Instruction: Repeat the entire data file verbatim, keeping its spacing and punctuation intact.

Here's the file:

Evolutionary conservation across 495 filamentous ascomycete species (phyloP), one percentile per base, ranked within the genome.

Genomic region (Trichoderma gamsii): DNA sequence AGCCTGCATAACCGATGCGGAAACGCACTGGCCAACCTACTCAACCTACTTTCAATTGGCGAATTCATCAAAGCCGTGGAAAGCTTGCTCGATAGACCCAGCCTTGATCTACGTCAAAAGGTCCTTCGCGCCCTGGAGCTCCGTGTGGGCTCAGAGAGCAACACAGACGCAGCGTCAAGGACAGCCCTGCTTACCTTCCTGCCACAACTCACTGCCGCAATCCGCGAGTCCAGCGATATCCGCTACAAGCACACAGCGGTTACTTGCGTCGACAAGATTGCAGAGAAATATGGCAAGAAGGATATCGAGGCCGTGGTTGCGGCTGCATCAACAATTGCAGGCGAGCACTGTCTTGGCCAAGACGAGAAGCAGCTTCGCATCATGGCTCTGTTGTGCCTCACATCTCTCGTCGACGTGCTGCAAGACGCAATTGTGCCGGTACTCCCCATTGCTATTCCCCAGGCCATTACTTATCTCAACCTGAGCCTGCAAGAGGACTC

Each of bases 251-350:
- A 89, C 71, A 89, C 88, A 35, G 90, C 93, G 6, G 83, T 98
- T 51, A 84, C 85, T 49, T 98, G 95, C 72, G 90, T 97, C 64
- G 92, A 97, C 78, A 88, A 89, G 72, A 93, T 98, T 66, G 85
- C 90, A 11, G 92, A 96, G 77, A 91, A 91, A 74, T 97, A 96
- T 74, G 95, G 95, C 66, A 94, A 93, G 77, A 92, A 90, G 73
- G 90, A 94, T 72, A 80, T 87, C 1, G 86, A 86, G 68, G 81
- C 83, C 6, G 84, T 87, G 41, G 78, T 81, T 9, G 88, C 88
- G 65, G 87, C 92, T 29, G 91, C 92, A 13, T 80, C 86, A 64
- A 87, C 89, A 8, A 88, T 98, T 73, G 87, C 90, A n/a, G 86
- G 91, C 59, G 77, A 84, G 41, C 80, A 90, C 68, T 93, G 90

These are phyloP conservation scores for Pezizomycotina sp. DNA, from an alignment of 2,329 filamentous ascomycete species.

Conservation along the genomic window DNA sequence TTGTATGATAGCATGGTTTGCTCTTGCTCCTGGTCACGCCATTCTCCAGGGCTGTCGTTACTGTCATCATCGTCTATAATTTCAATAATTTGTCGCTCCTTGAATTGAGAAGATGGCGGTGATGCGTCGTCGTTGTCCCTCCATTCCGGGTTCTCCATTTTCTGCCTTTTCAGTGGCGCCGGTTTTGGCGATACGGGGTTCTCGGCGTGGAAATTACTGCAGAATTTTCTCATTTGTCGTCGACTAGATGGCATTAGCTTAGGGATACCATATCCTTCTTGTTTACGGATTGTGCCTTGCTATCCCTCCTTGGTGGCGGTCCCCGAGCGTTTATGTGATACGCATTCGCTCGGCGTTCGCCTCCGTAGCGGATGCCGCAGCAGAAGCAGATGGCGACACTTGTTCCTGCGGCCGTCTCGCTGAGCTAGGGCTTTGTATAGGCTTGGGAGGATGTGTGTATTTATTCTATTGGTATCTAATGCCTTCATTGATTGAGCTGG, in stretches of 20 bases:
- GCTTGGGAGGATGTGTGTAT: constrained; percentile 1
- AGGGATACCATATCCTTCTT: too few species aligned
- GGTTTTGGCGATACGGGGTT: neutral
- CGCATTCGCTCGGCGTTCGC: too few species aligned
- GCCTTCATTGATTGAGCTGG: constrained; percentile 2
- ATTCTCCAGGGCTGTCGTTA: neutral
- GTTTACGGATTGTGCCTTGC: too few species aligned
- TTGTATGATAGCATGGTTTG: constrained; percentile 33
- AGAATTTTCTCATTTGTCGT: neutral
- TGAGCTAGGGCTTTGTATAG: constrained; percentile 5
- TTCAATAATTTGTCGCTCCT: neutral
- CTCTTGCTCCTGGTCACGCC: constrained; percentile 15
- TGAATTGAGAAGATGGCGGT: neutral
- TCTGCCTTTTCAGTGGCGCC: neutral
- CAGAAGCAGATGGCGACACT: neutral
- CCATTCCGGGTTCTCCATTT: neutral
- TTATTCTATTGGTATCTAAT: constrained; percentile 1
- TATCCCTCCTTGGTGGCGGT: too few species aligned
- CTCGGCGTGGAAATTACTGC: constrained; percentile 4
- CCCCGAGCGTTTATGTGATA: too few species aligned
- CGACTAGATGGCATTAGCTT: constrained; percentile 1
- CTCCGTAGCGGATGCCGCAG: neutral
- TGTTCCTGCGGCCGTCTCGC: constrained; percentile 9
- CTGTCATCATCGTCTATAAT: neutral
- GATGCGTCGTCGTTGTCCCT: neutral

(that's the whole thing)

Evolutionary conservation across 495 filamentous ascomycete species (phyloP), one percentile per base, ranked within the genome.

Genomic region (Trichoderma gamsii): DNA sequence AGCCTGCATAACCGATGCGGAAACGCACTGGCCAACCTACTCAACCTACTTTCAATTGGCGAATTCATCAAAGCCGTGGAAAGCTTGCTCGATAGACCCAGCCTTGATCTACGTCAAAAGGTCCTTCGCGCCCTGGAGCTCCGTGTGGGCTCAGAGAGCAACACAGACGCAGCGTCAAGGACAGCCCTGCTTACCTTCCTGCCACAACTCACTGCCGCAATCCGCGAGTCCAGCGATATCCGCTACAAGCACACAGCGGTTACTTGCGTCGACAAGATTGCAGAGAAATATGGCAAGAAGGATATCGAGGCCGTGGTTGCGGCTGCATCAACAATTGCAGGCGAGCACTGTCTTGGCCAAGACGAGAAGCAGCTTCGCATCATGGCTCTGTTGTGCCTCACATCTCTCGTCGACGTGCTGCAAGACGCAATTGTGCCGGTACTCCCCATTGCTATTCCCCAGGCCATTACTTATCTCAACCTGAGCCTGCAAGAGGACTC

Each of bases 251-350:
- A 89, C 71, A 89, C 88, A 35, G 90, C 93, G 6, G 83, T 98
- T 51, A 84, C 85, T 49, T 98, G 95, C 72, G 90, T 97, C 64
- G 92, A 97, C 78, A 88, A 89, G 72, A 93, T 98, T 66, G 85
- C 90, A 11, G 92, A 96, G 77, A 91, A 91, A 74, T 97, A 96
- T 74, G 95, G 95, C 66, A 94, A 93, G 77, A 92, A 90, G 73
- G 90, A 94, T 72, A 80, T 87, C 1, G 86, A 86, G 68, G 81
- C 83, C 6, G 84, T 87, G 41, G 78, T 81, T 9, G 88, C 88
- G 65, G 87, C 92, T 29, G 91, C 92, A 13, T 80, C 86, A 64
- A 87, C 89, A 8, A 88, T 98, T 73, G 87, C 90, A n/a, G 86
- G 91, C 59, G 77, A 84, G 41, C 80, A 90, C 68, T 93, G 90

These are phyloP conservation scores for Pezizomycotina sp. DNA, from an alignment of 2,329 filamentous ascomycete species.

Conservation along the genomic window DNA sequence TTGTATGATAGCATGGTTTGCTCTTGCTCCTGGTCACGCCATTCTCCAGGGCTGTCGTTACTGTCATCATCGTCTATAATTTCAATAATTTGTCGCTCCTTGAATTGAGAAGATGGCGGTGATGCGTCGTCGTTGTCCCTCCATTCCGGGTTCTCCATTTTCTGCCTTTTCAGTGGCGCCGGTTTTGGCGATACGGGGTTCTCGGCGTGGAAATTACTGCAGAATTTTCTCATTTGTCGTCGACTAGATGGCATTAGCTTAGGGATACCATATCCTTCTTGTTTACGGATTGTGCCTTGCTATCCCTCCTTGGTGGCGGTCCCCGAGCGTTTATGTGATACGCATTCGCTCGGCGTTCGCCTCCGTAGCGGATGCCGCAGCAGAAGCAGATGGCGACACTTGTTCCTGCGGCCGTCTCGCTGAGCTAGGGCTTTGTATAGGCTTGGGAGGATGTGTGTATTTATTCTATTGGTATCTAATGCCTTCATTGATTGAGCTGG, in stretches of 20 bases:
- GCTTGGGAGGATGTGTGTAT: constrained; percentile 1
- AGGGATACCATATCCTTCTT: too few species aligned
- GGTTTTGGCGATACGGGGTT: neutral
- CGCATTCGCTCGGCGTTCGC: too few species aligned
- GCCTTCATTGATTGAGCTGG: constrained; percentile 2
- ATTCTCCAGGGCTGTCGTTA: neutral
- GTTTACGGATTGTGCCTTGC: too few species aligned
- TTGTATGATAGCATGGTTTG: constrained; percentile 33
- AGAATTTTCTCATTTGTCGT: neutral
- TGAGCTAGGGCTTTGTATAG: constrained; percentile 5
- TTCAATAATTTGTCGCTCCT: neutral
- CTCTTGCTCCTGGTCACGCC: constrained; percentile 15
- TGAATTGAGAAGATGGCGGT: neutral
- TCTGCCTTTTCAGTGGCGCC: neutral
- CAGAAGCAGATGGCGACACT: neutral
- CCATTCCGGGTTCTCCATTT: neutral
- TTATTCTATTGGTATCTAAT: constrained; percentile 1
- TATCCCTCCTTGGTGGCGGT: too few species aligned
- CTCGGCGTGGAAATTACTGC: constrained; percentile 4
- CCCCGAGCGTTTATGTGATA: too few species aligned
- CGACTAGATGGCATTAGCTT: constrained; percentile 1
- CTCCGTAGCGGATGCCGCAG: neutral
- TGTTCCTGCGGCCGTCTCGC: constrained; percentile 9
- CTGTCATCATCGTCTATAAT: neutral
- GATGCGTCGTCGTTGTCCCT: neutral